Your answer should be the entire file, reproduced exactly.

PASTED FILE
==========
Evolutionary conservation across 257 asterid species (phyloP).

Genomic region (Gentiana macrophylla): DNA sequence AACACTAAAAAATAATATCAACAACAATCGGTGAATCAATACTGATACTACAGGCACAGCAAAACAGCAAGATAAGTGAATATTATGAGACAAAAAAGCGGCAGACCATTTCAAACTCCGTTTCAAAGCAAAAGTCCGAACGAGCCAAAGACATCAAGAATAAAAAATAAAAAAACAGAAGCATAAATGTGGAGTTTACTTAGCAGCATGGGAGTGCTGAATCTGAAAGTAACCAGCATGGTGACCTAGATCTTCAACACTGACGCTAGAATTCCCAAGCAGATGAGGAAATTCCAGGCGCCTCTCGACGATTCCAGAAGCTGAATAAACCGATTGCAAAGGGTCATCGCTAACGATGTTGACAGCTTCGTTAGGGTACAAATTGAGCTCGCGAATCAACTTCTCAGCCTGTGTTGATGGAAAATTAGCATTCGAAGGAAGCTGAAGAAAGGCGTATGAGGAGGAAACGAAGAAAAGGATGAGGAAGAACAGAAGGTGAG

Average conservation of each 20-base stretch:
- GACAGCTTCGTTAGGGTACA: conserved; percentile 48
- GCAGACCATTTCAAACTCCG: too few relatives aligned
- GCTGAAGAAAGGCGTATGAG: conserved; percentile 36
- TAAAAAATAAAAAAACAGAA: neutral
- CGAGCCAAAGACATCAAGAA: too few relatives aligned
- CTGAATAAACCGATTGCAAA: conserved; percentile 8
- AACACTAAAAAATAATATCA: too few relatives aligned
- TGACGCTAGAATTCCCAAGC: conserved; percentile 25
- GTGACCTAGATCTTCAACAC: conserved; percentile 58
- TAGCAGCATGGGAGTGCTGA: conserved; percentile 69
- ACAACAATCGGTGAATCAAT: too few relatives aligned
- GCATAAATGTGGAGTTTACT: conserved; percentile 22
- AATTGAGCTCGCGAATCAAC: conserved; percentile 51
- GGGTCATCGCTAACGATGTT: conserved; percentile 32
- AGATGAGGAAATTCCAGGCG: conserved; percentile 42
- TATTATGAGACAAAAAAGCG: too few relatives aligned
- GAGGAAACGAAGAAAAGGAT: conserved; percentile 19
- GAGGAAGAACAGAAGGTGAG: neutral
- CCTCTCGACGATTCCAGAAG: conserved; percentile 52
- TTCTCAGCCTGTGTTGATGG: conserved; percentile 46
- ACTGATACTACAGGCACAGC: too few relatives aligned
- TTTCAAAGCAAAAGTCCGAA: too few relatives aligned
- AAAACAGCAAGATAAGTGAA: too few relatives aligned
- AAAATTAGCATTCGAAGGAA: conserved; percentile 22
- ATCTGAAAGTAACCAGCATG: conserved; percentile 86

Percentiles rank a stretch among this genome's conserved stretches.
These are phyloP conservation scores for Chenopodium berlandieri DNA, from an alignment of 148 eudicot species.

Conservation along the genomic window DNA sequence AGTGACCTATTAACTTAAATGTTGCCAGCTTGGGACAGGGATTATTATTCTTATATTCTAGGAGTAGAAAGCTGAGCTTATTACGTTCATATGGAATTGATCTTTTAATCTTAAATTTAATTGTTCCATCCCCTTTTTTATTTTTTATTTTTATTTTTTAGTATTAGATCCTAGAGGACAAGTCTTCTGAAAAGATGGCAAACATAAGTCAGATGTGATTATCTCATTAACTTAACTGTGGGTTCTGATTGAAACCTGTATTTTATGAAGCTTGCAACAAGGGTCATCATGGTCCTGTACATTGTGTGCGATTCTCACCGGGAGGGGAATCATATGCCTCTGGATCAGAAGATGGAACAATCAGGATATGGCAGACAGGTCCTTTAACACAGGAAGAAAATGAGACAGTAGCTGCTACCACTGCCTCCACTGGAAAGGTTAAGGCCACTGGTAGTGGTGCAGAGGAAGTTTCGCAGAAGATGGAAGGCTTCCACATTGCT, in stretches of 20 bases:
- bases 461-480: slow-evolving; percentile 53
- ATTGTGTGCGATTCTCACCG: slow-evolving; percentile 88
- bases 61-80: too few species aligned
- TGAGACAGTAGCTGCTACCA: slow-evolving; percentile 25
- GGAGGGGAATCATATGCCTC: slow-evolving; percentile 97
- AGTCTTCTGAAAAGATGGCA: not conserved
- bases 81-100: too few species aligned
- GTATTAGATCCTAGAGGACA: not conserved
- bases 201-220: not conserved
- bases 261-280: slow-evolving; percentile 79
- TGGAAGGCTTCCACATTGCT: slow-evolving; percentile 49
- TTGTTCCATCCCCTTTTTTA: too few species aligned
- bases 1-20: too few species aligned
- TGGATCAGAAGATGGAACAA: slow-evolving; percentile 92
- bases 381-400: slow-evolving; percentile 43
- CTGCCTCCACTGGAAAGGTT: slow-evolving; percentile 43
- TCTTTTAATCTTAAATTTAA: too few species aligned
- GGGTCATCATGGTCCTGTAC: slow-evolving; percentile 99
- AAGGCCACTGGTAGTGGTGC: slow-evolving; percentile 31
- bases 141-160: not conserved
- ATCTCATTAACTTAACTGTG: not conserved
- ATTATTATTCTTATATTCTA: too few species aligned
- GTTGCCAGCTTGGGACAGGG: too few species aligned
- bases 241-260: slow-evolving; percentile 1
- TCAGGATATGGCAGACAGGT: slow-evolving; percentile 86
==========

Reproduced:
Evolutionary conservation across 257 asterid species (phyloP).

Genomic region (Gentiana macrophylla): DNA sequence AACACTAAAAAATAATATCAACAACAATCGGTGAATCAATACTGATACTACAGGCACAGCAAAACAGCAAGATAAGTGAATATTATGAGACAAAAAAGCGGCAGACCATTTCAAACTCCGTTTCAAAGCAAAAGTCCGAACGAGCCAAAGACATCAAGAATAAAAAATAAAAAAACAGAAGCATAAATGTGGAGTTTACTTAGCAGCATGGGAGTGCTGAATCTGAAAGTAACCAGCATGGTGACCTAGATCTTCAACACTGACGCTAGAATTCCCAAGCAGATGAGGAAATTCCAGGCGCCTCTCGACGATTCCAGAAGCTGAATAAACCGATTGCAAAGGGTCATCGCTAACGATGTTGACAGCTTCGTTAGGGTACAAATTGAGCTCGCGAATCAACTTCTCAGCCTGTGTTGATGGAAAATTAGCATTCGAAGGAAGCTGAAGAAAGGCGTATGAGGAGGAAACGAAGAAAAGGATGAGGAAGAACAGAAGGTGAG

Average conservation of each 20-base stretch:
- GACAGCTTCGTTAGGGTACA: conserved; percentile 48
- GCAGACCATTTCAAACTCCG: too few relatives aligned
- GCTGAAGAAAGGCGTATGAG: conserved; percentile 36
- TAAAAAATAAAAAAACAGAA: neutral
- CGAGCCAAAGACATCAAGAA: too few relatives aligned
- CTGAATAAACCGATTGCAAA: conserved; percentile 8
- AACACTAAAAAATAATATCA: too few relatives aligned
- TGACGCTAGAATTCCCAAGC: conserved; percentile 25
- GTGACCTAGATCTTCAACAC: conserved; percentile 58
- TAGCAGCATGGGAGTGCTGA: conserved; percentile 69
- ACAACAATCGGTGAATCAAT: too few relatives aligned
- GCATAAATGTGGAGTTTACT: conserved; percentile 22
- AATTGAGCTCGCGAATCAAC: conserved; percentile 51
- GGGTCATCGCTAACGATGTT: conserved; percentile 32
- AGATGAGGAAATTCCAGGCG: conserved; percentile 42
- TATTATGAGACAAAAAAGCG: too few relatives aligned
- GAGGAAACGAAGAAAAGGAT: conserved; percentile 19
- GAGGAAGAACAGAAGGTGAG: neutral
- CCTCTCGACGATTCCAGAAG: conserved; percentile 52
- TTCTCAGCCTGTGTTGATGG: conserved; percentile 46
- ACTGATACTACAGGCACAGC: too few relatives aligned
- TTTCAAAGCAAAAGTCCGAA: too few relatives aligned
- AAAACAGCAAGATAAGTGAA: too few relatives aligned
- AAAATTAGCATTCGAAGGAA: conserved; percentile 22
- ATCTGAAAGTAACCAGCATG: conserved; percentile 86

Percentiles rank a stretch among this genome's conserved stretches.
These are phyloP conservation scores for Chenopodium berlandieri DNA, from an alignment of 148 eudicot species.

Conservation along the genomic window DNA sequence AGTGACCTATTAACTTAAATGTTGCCAGCTTGGGACAGGGATTATTATTCTTATATTCTAGGAGTAGAAAGCTGAGCTTATTACGTTCATATGGAATTGATCTTTTAATCTTAAATTTAATTGTTCCATCCCCTTTTTTATTTTTTATTTTTATTTTTTAGTATTAGATCCTAGAGGACAAGTCTTCTGAAAAGATGGCAAACATAAGTCAGATGTGATTATCTCATTAACTTAACTGTGGGTTCTGATTGAAACCTGTATTTTATGAAGCTTGCAACAAGGGTCATCATGGTCCTGTACATTGTGTGCGATTCTCACCGGGAGGGGAATCATATGCCTCTGGATCAGAAGATGGAACAATCAGGATATGGCAGACAGGTCCTTTAACACAGGAAGAAAATGAGACAGTAGCTGCTACCACTGCCTCCACTGGAAAGGTTAAGGCCACTGGTAGTGGTGCAGAGGAAGTTTCGCAGAAGATGGAAGGCTTCCACATTGCT, in stretches of 20 bases:
- bases 461-480: slow-evolving; percentile 53
- ATTGTGTGCGATTCTCACCG: slow-evolving; percentile 88
- bases 61-80: too few species aligned
- TGAGACAGTAGCTGCTACCA: slow-evolving; percentile 25
- GGAGGGGAATCATATGCCTC: slow-evolving; percentile 97
- AGTCTTCTGAAAAGATGGCA: not conserved
- bases 81-100: too few species aligned
- GTATTAGATCCTAGAGGACA: not conserved
- bases 201-220: not conserved
- bases 261-280: slow-evolving; percentile 79
- TGGAAGGCTTCCACATTGCT: slow-evolving; percentile 49
- TTGTTCCATCCCCTTTTTTA: too few species aligned
- bases 1-20: too few species aligned
- TGGATCAGAAGATGGAACAA: slow-evolving; percentile 92
- bases 381-400: slow-evolving; percentile 43
- CTGCCTCCACTGGAAAGGTT: slow-evolving; percentile 43
- TCTTTTAATCTTAAATTTAA: too few species aligned
- GGGTCATCATGGTCCTGTAC: slow-evolving; percentile 99
- AAGGCCACTGGTAGTGGTGC: slow-evolving; percentile 31
- bases 141-160: not conserved
- ATCTCATTAACTTAACTGTG: not conserved
- ATTATTATTCTTATATTCTA: too few species aligned
- GTTGCCAGCTTGGGACAGGG: too few species aligned
- bases 241-260: slow-evolving; percentile 1
- TCAGGATATGGCAGACAGGT: slow-evolving; percentile 86